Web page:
All the talk ahead of this election was about whether Boris Johnson could demolish the so-called Labour “red wall” spanning the North of England.
While the prime minister may have succeeded in that task, winning over many of Labour’s traditional heartlands, another wall has been erected in its place.
A block of yellow has risen in Scotland in opposition to his leadership, with the SNP taking a majority of Scotland’s Westminster seats.
The electoral map of the UK now clearly shows a nation divided, English and Welsh cities pitted against smaller urban areas and the countryside and Scotland distinctly choosing a different path.
Boris Johnson’s campaign promised to “get Brexit done” but also promised to “bring this country together”.
The first of those commitments seems like it will be completed with ease, as Mr Johnson now enjoys a considerable majority.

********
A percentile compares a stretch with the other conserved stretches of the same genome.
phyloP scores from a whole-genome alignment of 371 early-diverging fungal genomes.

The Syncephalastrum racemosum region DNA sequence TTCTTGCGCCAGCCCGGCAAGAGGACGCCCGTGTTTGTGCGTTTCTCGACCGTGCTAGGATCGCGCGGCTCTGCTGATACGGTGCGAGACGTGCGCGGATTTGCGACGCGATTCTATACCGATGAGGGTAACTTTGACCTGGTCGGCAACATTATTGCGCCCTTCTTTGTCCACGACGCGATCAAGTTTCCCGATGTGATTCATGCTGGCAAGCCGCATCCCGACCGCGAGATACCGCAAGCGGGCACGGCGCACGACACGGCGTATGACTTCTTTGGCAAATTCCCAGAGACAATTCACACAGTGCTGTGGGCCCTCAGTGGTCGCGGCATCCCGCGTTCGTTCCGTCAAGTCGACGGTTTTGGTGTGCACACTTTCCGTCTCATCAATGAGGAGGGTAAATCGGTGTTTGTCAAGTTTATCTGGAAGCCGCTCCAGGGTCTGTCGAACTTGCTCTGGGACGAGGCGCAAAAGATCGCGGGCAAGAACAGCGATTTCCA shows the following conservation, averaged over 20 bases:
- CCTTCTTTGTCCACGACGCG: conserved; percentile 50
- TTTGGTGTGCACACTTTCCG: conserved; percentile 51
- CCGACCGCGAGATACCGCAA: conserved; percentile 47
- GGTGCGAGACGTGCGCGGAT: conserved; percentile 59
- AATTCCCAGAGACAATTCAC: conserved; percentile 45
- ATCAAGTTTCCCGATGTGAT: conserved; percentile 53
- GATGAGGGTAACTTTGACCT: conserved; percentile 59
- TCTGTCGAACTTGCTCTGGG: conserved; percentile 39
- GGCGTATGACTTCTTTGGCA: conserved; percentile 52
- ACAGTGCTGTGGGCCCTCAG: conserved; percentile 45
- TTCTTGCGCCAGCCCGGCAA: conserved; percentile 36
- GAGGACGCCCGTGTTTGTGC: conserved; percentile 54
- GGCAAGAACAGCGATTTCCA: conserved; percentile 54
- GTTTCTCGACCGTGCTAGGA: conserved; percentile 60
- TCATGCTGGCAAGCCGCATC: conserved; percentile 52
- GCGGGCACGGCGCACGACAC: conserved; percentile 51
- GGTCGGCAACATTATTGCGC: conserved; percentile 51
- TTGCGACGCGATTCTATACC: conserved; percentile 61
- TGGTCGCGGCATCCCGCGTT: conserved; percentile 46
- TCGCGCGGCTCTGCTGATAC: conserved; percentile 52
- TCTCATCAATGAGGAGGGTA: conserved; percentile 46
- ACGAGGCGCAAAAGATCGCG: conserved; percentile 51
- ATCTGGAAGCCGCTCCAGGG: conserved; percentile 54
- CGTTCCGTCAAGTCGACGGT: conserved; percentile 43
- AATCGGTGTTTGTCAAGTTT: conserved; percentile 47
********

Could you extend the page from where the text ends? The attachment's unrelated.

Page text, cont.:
The second looks a lot more difficult. With the SNP demanding a second independence referendum and the prime minister set on rejecting those demands, there will be testing times ahead for the union.
Indeed, one senior SNP figure told the Press and Journal that “all hell would break loose” if Mr Johnson rejected the demands. So buckle up, as despite a thumping majority next year is set to be another explosive one in UK politics.